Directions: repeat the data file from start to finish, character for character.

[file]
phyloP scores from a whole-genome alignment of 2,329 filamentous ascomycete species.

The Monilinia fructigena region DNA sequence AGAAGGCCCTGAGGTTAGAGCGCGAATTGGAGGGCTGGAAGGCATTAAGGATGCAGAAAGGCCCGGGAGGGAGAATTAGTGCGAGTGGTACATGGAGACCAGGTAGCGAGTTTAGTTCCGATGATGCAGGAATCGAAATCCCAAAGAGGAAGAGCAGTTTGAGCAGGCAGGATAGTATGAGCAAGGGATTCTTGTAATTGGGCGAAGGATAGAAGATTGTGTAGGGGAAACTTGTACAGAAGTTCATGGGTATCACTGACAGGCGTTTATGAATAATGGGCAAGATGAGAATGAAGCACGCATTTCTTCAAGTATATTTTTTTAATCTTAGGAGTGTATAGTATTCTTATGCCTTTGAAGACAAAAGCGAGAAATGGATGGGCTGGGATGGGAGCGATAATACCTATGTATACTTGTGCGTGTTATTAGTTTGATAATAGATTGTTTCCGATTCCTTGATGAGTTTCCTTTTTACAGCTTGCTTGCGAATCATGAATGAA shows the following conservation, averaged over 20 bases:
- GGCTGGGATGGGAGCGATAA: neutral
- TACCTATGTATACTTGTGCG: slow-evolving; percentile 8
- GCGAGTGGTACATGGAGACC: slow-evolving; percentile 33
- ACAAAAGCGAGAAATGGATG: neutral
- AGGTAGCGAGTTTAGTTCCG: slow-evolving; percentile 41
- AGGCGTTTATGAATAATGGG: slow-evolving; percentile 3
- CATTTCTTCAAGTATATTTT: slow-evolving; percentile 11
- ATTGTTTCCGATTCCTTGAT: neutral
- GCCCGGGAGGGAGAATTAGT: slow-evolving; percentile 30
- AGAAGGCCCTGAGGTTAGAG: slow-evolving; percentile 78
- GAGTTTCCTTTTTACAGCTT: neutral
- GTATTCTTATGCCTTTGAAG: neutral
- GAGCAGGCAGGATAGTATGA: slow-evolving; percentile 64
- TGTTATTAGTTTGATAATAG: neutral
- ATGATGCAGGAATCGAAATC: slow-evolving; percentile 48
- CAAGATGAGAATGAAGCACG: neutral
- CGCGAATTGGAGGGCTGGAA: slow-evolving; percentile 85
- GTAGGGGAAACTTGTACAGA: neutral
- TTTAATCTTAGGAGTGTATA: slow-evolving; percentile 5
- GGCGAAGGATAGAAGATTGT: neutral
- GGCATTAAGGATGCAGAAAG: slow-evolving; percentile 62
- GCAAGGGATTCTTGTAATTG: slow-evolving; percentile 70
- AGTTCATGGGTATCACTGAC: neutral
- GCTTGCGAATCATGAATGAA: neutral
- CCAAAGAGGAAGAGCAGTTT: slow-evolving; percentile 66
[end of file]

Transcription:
phyloP scores from a whole-genome alignment of 2,329 filamentous ascomycete species.

The Monilinia fructigena region DNA sequence AGAAGGCCCTGAGGTTAGAGCGCGAATTGGAGGGCTGGAAGGCATTAAGGATGCAGAAAGGCCCGGGAGGGAGAATTAGTGCGAGTGGTACATGGAGACCAGGTAGCGAGTTTAGTTCCGATGATGCAGGAATCGAAATCCCAAAGAGGAAGAGCAGTTTGAGCAGGCAGGATAGTATGAGCAAGGGATTCTTGTAATTGGGCGAAGGATAGAAGATTGTGTAGGGGAAACTTGTACAGAAGTTCATGGGTATCACTGACAGGCGTTTATGAATAATGGGCAAGATGAGAATGAAGCACGCATTTCTTCAAGTATATTTTTTTAATCTTAGGAGTGTATAGTATTCTTATGCCTTTGAAGACAAAAGCGAGAAATGGATGGGCTGGGATGGGAGCGATAATACCTATGTATACTTGTGCGTGTTATTAGTTTGATAATAGATTGTTTCCGATTCCTTGATGAGTTTCCTTTTTACAGCTTGCTTGCGAATCATGAATGAA shows the following conservation, averaged over 20 bases:
- GGCTGGGATGGGAGCGATAA: neutral
- TACCTATGTATACTTGTGCG: slow-evolving; percentile 8
- GCGAGTGGTACATGGAGACC: slow-evolving; percentile 33
- ACAAAAGCGAGAAATGGATG: neutral
- AGGTAGCGAGTTTAGTTCCG: slow-evolving; percentile 41
- AGGCGTTTATGAATAATGGG: slow-evolving; percentile 3
- CATTTCTTCAAGTATATTTT: slow-evolving; percentile 11
- ATTGTTTCCGATTCCTTGAT: neutral
- GCCCGGGAGGGAGAATTAGT: slow-evolving; percentile 30
- AGAAGGCCCTGAGGTTAGAG: slow-evolving; percentile 78
- GAGTTTCCTTTTTACAGCTT: neutral
- GTATTCTTATGCCTTTGAAG: neutral
- GAGCAGGCAGGATAGTATGA: slow-evolving; percentile 64
- TGTTATTAGTTTGATAATAG: neutral
- ATGATGCAGGAATCGAAATC: slow-evolving; percentile 48
- CAAGATGAGAATGAAGCACG: neutral
- CGCGAATTGGAGGGCTGGAA: slow-evolving; percentile 85
- GTAGGGGAAACTTGTACAGA: neutral
- TTTAATCTTAGGAGTGTATA: slow-evolving; percentile 5
- GGCGAAGGATAGAAGATTGT: neutral
- GGCATTAAGGATGCAGAAAG: slow-evolving; percentile 62
- GCAAGGGATTCTTGTAATTG: slow-evolving; percentile 70
- AGTTCATGGGTATCACTGAC: neutral
- GCTTGCGAATCATGAATGAA: neutral
- CCAAAGAGGAAGAGCAGTTT: slow-evolving; percentile 66